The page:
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Let $T=(\mathcal{V},\mathcal{E})$ be an udirected acyclic graph and $|\mathcal{V}|=n$. Let $\mathcal{V'}$ be $\mathcal{V'}\subset \mathcal{V}$ where $|\mathcal{V'}|=2m\leq n$. There are $2m \choose 2$ pairs of nodes in the set $\mathcal{V'}$. For each pair of nodes $(w,w')$ in the set $\mathcal{V'}$, there is a unique path form $w$ to $w'$ lets call it $\text{path}(w,w')$ and it contains all the edges in the path of $w,w'$. I would like to find a collection of pairs of nodes of $\mathcal{V'}$, where each node of $\mathcal{V'}$ appears in one pair exactly, thus we have $m$ pairs in total in the final desired collection. Lets call that collection of pairs $F(\mathcal{V'})$, also, $F(\mathcal{V'})$ should be found such that the total number of edges in the paths $\text{path}(w,w')$ is minimum, where $(w,w')\in F(\mathcal{V'}):$$$\min_{F(\mathcal{V'})} \sum_{(w,w')\in F(\mathcal{V'})} |\text{path}(w,w')|. $$ Notice that a necessary condition for the choice of pairs $F(\mathcal{V'})$ is that the paths should be disjointed (have no common edges), otherwise we have a total number of edges greater than the minimum possible.

I would like to know what the algorithm is that finds $F(\mathcal{V'})$ in polynomial time. Is this related to the Hamiltonian cycle problem? My graph is acyclic which should help to get a polynomial time algorithm. *By disjointed paths I mean paths with no common edges, they may have common vertices. **By minimum path cover I mean the total number of edges in the collection of paths is minimum since the number of paths is always chosen to be $m$.

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A Trivial Algorithm

You can compute the lengths of all-pair shortest paths among $\mathcal{V}'$, and solve a minimum perfect matching in a complete graph on $\mathcal{V}'$ where the weight of an edge $(u,v)$ is the length of the shortest path from $u$ to $v$.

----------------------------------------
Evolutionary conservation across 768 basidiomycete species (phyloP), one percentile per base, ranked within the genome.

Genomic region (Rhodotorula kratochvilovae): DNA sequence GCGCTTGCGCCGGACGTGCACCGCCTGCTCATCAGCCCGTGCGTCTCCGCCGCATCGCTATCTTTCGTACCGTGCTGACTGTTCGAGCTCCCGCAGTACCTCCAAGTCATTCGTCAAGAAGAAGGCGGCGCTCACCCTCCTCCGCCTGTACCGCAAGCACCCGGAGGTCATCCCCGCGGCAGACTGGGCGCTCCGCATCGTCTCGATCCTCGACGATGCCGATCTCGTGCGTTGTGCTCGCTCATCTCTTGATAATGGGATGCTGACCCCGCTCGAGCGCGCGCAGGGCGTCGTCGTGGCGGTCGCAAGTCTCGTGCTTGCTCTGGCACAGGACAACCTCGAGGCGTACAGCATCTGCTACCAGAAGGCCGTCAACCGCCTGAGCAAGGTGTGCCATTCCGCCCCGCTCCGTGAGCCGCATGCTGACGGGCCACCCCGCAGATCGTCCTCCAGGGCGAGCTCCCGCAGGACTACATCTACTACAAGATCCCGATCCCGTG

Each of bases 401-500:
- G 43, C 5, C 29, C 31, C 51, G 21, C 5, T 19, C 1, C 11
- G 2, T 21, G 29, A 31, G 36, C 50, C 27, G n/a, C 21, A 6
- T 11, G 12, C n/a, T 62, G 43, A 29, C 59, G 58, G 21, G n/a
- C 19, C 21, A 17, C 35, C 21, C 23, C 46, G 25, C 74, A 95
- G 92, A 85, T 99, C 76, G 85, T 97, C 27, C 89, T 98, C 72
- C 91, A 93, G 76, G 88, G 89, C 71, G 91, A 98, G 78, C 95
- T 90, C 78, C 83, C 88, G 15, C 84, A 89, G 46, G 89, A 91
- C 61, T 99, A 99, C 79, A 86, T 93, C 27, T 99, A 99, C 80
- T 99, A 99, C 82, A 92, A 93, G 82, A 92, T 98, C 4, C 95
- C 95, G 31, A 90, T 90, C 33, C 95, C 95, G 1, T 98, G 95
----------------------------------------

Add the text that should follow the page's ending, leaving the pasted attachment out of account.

A Smarter Algorithm

Consider the connected component containing $\mathcal{V}'$, it must be a tree.

At each step we move the deepest nodes in $\mathcal{V}'$ to their fathers. If two nodes move to the same node, we decide to match them and do not consider them any more in following steps. If more than two nodes move to the same node, repeatedly match arbitrary two of them until no more than one node is left.

This algorithm runs in $O(|\mathcal{E}|)$.

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  • $\begingroup$ I don't get what you're trying to say in your 2nd paragraph: If the graph can be reduced to a single spanning tree then it must be connected, and since we know it's undirected and acyclic, it must be already be a (spanning) tree. Otherwise good! $\endgroup$ – j_random_hacker Apr 3 '18 at 12:35
  • $\begingroup$ @j_random_hacker You are right, I forgot the fact that a connected acyclic graph is a tree. $\endgroup$ – xskxzr Apr 3 '18 at 12:55
  • $\begingroup$ I understood that the spanning tree is not necessary but I thought that you were trying to solve a more general problem, for instance, assume a graph instead of a tree such that for the nodes in $\mathcal{V'}$ is only guaranteed that there is a unique path. $\endgroup$ – Cauchy Apr 3 '18 at 18:00
  • $\begingroup$ I have one question: when you move a node to its ancestor don't you have to search if any other node was moved to that previously? Is this going to increase the complexity? $\endgroup$ – Cauchy Apr 4 '18 at 2:29
  • $\begingroup$ @Cauchy You can store in the ancestor which node is in this ancestor now. Since each time two nodes meet we can match them immediately, there is at most one node stored. Also note each step you move the deepest nodes, so nodes would not leave this ancestor before (including) this step. $\endgroup$ – xskxzr Apr 4 '18 at 2:39

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